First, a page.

Web-Based Subversion Management Tool

Edit:  Sorry, I didn’t look hard enough.  Check out Submin if you are still interested in this.

For those not in the know, Subversion is a piece of software that manages source code in something called a repository.  While this in itself is nothing special, Subversion and other software like it, allow developers to keep a detailed revision history of the source code.  You can even revert back to previous version in the blink of an eye!  Managing a Subversion repository can be a bit of pain though.

Here’s what I’m thinking:  We need a web-based subversion management tool.  Currently there aren’t any good soluti/ons for this and I’d really like to help the community out with this if I could.  What features would you like to see in a web-based subversion management tool?

Javascript + CSS Fade In

Edit:  This was created before I had discovered JQuery or MooTools.  Please, for the love of God, use those instead.

You’re working on your first sweet ajax form implementation.  You’ve got the form communicating asynchronously with the server and sending status updates between to the two.  However, when you want to let users know that the form is processing, the processing image just kind of “pops” in there.  What you need is an easy “fade in implementation”.


<div id=”myimage”>
<img src=”myimage.gif” />


#myimage {
opacity: 0;

The Javascript

function fadeIn(id, level) {
if(document.getElementById) {
object = document.getElementById(id);
if(level <= 100) {
setOpacity(object, level);
level += 10;
window.setTimeout(“fadeIn(‘”+id+”‘,”+level”)”, 100);

function setOpacity(object, level) {
level = (level == 100)?99.999:level;
object.style.filter = “alpha(opacity:”+level+”)”;
object.style.KHTMLOpacity = level/100;
object.style.MozOpacity = level/100;
object.style.opacity = level/100;

How To Use It
Using this code is pretty easy.  Make sure that the CSS & Javascript are included in your document correctly, then do the following.


If you have any questions, leave a comment and I’d be glad to help.

The GIF Trend

Over the past 3 months, I’ve noticed an interesting trend popping up across the web.  Instead of using online video formats such as Flash Video Format (flv) or Qucktime (mov), people have been saving short clips as gif files.  Last time I checked, this wasn’t 1997, so why have people started this old trend back up?


First, a little bit of back story.  In the late 90’s, the Internet, and specifically the World Wide Web was a different place.  Rich content on the Internet had just started to catch on, and user driven content was barely even known.  Heck, people still had 486’s back then (guilty).  Probably the most important aspect of this time period was that broadband hadn’t really penetrated the mainstream yet.  Outside of corporations and academia, most normal people had a 56k modem connection.  At the time, this worked great for browsing the web.   However, imagine trying to watch a 15 second Youtube clip on a 56k modem.  Yeah, it’s not going to work out great.  You’d probably end up waiting about 3 or 4 minutes for the clip to cache, and then you could watch it.

Enter the GIF

For years people had been using gif files to animate things on web pages (Hamsterdance anyone?), but some people got a bit more creative with them.  Instead of using gif files for small animations, then used them to create video clips.  If they were sized down in quality, resolution, and frame rate enough, they were considerably smaller than the rich-media alternatives.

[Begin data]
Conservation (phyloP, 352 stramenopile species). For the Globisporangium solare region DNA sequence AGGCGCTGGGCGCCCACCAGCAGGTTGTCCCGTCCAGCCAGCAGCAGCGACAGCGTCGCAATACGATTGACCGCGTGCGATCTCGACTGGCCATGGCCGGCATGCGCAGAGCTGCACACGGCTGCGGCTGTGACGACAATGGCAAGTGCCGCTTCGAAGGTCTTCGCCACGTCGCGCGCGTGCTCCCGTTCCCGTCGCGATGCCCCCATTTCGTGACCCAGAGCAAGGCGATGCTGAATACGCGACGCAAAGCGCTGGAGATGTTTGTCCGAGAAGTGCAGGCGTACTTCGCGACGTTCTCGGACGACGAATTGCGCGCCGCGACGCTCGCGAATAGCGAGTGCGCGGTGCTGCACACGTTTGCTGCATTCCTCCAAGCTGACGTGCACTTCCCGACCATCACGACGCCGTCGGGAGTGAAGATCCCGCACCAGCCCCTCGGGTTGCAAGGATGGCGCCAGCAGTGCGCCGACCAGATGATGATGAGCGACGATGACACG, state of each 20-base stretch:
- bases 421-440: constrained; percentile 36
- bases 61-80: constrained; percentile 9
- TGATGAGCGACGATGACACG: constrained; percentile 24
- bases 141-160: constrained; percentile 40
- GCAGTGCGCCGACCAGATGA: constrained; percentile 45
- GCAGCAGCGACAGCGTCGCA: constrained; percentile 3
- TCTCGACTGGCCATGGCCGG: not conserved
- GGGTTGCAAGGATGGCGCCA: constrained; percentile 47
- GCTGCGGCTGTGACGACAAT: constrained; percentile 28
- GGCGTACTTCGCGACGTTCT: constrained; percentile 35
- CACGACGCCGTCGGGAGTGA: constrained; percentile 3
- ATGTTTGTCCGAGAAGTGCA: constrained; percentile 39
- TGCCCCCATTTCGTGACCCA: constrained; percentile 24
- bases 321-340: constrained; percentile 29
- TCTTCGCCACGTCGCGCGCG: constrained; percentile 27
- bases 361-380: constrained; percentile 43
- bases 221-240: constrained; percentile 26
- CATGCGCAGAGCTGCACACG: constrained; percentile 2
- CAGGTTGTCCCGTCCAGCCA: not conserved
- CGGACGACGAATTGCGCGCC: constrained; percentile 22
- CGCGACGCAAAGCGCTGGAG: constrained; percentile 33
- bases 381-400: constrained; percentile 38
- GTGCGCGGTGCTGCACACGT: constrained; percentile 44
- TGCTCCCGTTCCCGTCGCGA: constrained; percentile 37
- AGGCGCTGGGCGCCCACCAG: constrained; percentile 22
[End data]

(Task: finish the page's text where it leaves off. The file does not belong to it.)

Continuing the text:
Death of the (movie) GIF

With broadband penetration came richer media and easier access to it.  Once people were no longer chained to a dial-up connection, they jumped ship on the movie gifs.  Most of us considered this a blessing and never thought of movie gifs again… until 10 years later.


A couple months ago, the movie gifs started popping up again.  I quickly checked to see if Netscape Navigator was bugging.  But it wasn’t.  Strange I thought, so I checked the page in IE 4 just to make sure.  Still, the movie gif kept showing up instead of a flv based film.  “Why has 1998 invaded my interwebs I said?”.  Here’s why.

The internet loves nostalgia.  Tech nerds can’t get enough of recalling their past tech conquests.  True story, I had this conversation with my girlfriend the other night.

Me: “Hey, did I ever tell you about my first computer with internet access?”
GF: “Are you serious?”
Me: “Yeah, it was a 486 DX-4 with 16mb of RAM and …(interrupted).”
GF: “Why are you telling me this?”

As you can gather from this conversation, she isn’t a tech nerd.  However, other geeks would enjoy the story.  I can already feel the nostalgia oozing from the readers.  Back to the matter at hand though.  The flv format has such a high penetration rate now that a lot of people look right over it.  But if you had a title on a blog that looked like: Jumping Kangaroo[GIF], tech nerds would be intrigued and definitely click it.  More clicks=More conversions=$$$$.

An alternative theory is that corporations have started to block traffic from rich content providers (Veoh, Youtube, Dailymotion, Google Video, etc) so people have started to put REALLY interesting clips in gif format.

Personally, I’m not sure what the right answer is.  In the meantime, I’m going to open up IE 3 and search Dogpile for some cool animated gifs.  Maybe the overwhelming nostalgia (and vomit creeping up in my throat) will provide me with some insight.